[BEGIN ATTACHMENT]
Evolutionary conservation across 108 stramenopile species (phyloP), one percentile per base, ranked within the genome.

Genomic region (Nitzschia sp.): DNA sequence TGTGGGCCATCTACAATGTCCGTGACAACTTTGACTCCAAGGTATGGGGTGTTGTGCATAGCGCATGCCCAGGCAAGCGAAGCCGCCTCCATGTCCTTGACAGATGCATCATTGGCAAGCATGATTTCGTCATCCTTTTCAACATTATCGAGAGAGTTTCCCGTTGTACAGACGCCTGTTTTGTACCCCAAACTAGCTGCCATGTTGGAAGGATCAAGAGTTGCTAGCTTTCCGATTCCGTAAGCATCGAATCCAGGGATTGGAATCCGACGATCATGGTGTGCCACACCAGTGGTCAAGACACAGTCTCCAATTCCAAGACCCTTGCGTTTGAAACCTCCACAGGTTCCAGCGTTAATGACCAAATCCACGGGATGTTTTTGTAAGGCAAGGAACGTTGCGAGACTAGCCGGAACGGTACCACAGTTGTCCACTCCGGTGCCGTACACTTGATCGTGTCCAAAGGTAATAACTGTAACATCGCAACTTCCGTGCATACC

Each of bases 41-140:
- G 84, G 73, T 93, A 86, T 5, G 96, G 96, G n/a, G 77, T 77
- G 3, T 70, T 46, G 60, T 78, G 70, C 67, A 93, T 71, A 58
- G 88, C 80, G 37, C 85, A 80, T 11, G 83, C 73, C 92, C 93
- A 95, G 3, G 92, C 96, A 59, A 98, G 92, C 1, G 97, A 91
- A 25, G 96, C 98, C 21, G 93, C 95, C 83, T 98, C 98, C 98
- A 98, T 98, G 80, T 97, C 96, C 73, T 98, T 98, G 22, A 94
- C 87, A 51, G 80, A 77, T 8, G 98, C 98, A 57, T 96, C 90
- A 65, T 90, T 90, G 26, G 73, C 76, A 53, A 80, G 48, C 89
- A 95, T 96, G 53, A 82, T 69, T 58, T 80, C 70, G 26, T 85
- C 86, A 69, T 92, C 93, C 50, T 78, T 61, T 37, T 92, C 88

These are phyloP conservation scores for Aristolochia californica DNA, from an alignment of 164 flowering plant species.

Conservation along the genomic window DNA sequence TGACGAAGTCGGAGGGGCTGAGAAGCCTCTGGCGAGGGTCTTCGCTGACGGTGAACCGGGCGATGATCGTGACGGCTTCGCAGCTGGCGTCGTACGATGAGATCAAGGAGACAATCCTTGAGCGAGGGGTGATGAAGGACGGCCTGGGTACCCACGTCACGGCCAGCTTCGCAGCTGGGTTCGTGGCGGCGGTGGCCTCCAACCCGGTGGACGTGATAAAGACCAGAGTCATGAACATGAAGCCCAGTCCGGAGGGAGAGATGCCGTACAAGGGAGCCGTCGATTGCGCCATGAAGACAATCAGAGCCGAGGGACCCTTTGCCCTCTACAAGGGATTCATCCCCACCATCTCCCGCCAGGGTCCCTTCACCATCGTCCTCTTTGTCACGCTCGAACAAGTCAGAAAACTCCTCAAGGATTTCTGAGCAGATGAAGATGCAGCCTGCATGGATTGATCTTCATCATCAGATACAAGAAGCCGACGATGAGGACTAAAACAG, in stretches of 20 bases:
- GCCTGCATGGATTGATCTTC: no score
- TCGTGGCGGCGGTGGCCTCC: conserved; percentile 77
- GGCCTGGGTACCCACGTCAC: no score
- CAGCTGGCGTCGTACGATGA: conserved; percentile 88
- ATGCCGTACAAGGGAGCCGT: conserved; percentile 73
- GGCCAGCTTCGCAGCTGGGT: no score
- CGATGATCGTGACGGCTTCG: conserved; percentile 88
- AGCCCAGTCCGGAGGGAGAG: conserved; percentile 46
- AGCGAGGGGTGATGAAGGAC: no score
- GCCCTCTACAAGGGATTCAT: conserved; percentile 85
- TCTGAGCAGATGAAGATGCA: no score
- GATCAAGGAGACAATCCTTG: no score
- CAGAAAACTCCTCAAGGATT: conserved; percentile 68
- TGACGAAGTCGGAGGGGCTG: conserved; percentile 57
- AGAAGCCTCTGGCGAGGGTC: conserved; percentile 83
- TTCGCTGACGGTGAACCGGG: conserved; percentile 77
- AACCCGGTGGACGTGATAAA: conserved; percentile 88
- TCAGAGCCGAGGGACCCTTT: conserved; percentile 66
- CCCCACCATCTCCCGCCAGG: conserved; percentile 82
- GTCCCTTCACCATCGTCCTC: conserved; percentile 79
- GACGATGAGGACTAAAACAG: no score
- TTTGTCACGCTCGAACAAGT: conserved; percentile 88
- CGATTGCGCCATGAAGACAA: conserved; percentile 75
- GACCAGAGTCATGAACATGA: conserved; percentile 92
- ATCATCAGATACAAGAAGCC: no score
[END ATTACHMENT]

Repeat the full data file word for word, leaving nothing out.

Evolutionary conservation across 108 stramenopile species (phyloP), one percentile per base, ranked within the genome.

Genomic region (Nitzschia sp.): DNA sequence TGTGGGCCATCTACAATGTCCGTGACAACTTTGACTCCAAGGTATGGGGTGTTGTGCATAGCGCATGCCCAGGCAAGCGAAGCCGCCTCCATGTCCTTGACAGATGCATCATTGGCAAGCATGATTTCGTCATCCTTTTCAACATTATCGAGAGAGTTTCCCGTTGTACAGACGCCTGTTTTGTACCCCAAACTAGCTGCCATGTTGGAAGGATCAAGAGTTGCTAGCTTTCCGATTCCGTAAGCATCGAATCCAGGGATTGGAATCCGACGATCATGGTGTGCCACACCAGTGGTCAAGACACAGTCTCCAATTCCAAGACCCTTGCGTTTGAAACCTCCACAGGTTCCAGCGTTAATGACCAAATCCACGGGATGTTTTTGTAAGGCAAGGAACGTTGCGAGACTAGCCGGAACGGTACCACAGTTGTCCACTCCGGTGCCGTACACTTGATCGTGTCCAAAGGTAATAACTGTAACATCGCAACTTCCGTGCATACC

Each of bases 41-140:
- G 84, G 73, T 93, A 86, T 5, G 96, G 96, G n/a, G 77, T 77
- G 3, T 70, T 46, G 60, T 78, G 70, C 67, A 93, T 71, A 58
- G 88, C 80, G 37, C 85, A 80, T 11, G 83, C 73, C 92, C 93
- A 95, G 3, G 92, C 96, A 59, A 98, G 92, C 1, G 97, A 91
- A 25, G 96, C 98, C 21, G 93, C 95, C 83, T 98, C 98, C 98
- A 98, T 98, G 80, T 97, C 96, C 73, T 98, T 98, G 22, A 94
- C 87, A 51, G 80, A 77, T 8, G 98, C 98, A 57, T 96, C 90
- A 65, T 90, T 90, G 26, G 73, C 76, A 53, A 80, G 48, C 89
- A 95, T 96, G 53, A 82, T 69, T 58, T 80, C 70, G 26, T 85
- C 86, A 69, T 92, C 93, C 50, T 78, T 61, T 37, T 92, C 88

These are phyloP conservation scores for Aristolochia californica DNA, from an alignment of 164 flowering plant species.

Conservation along the genomic window DNA sequence TGACGAAGTCGGAGGGGCTGAGAAGCCTCTGGCGAGGGTCTTCGCTGACGGTGAACCGGGCGATGATCGTGACGGCTTCGCAGCTGGCGTCGTACGATGAGATCAAGGAGACAATCCTTGAGCGAGGGGTGATGAAGGACGGCCTGGGTACCCACGTCACGGCCAGCTTCGCAGCTGGGTTCGTGGCGGCGGTGGCCTCCAACCCGGTGGACGTGATAAAGACCAGAGTCATGAACATGAAGCCCAGTCCGGAGGGAGAGATGCCGTACAAGGGAGCCGTCGATTGCGCCATGAAGACAATCAGAGCCGAGGGACCCTTTGCCCTCTACAAGGGATTCATCCCCACCATCTCCCGCCAGGGTCCCTTCACCATCGTCCTCTTTGTCACGCTCGAACAAGTCAGAAAACTCCTCAAGGATTTCTGAGCAGATGAAGATGCAGCCTGCATGGATTGATCTTCATCATCAGATACAAGAAGCCGACGATGAGGACTAAAACAG, in stretches of 20 bases:
- GCCTGCATGGATTGATCTTC: no score
- TCGTGGCGGCGGTGGCCTCC: conserved; percentile 77
- GGCCTGGGTACCCACGTCAC: no score
- CAGCTGGCGTCGTACGATGA: conserved; percentile 88
- ATGCCGTACAAGGGAGCCGT: conserved; percentile 73
- GGCCAGCTTCGCAGCTGGGT: no score
- CGATGATCGTGACGGCTTCG: conserved; percentile 88
- AGCCCAGTCCGGAGGGAGAG: conserved; percentile 46
- AGCGAGGGGTGATGAAGGAC: no score
- GCCCTCTACAAGGGATTCAT: conserved; percentile 85
- TCTGAGCAGATGAAGATGCA: no score
- GATCAAGGAGACAATCCTTG: no score
- CAGAAAACTCCTCAAGGATT: conserved; percentile 68
- TGACGAAGTCGGAGGGGCTG: conserved; percentile 57
- AGAAGCCTCTGGCGAGGGTC: conserved; percentile 83
- TTCGCTGACGGTGAACCGGG: conserved; percentile 77
- AACCCGGTGGACGTGATAAA: conserved; percentile 88
- TCAGAGCCGAGGGACCCTTT: conserved; percentile 66
- CCCCACCATCTCCCGCCAGG: conserved; percentile 82
- GTCCCTTCACCATCGTCCTC: conserved; percentile 79
- GACGATGAGGACTAAAACAG: no score
- TTTGTCACGCTCGAACAAGT: conserved; percentile 88
- CGATTGCGCCATGAAGACAA: conserved; percentile 75
- GACCAGAGTCATGAACATGA: conserved; percentile 92
- ATCATCAGATACAAGAAGCC: no score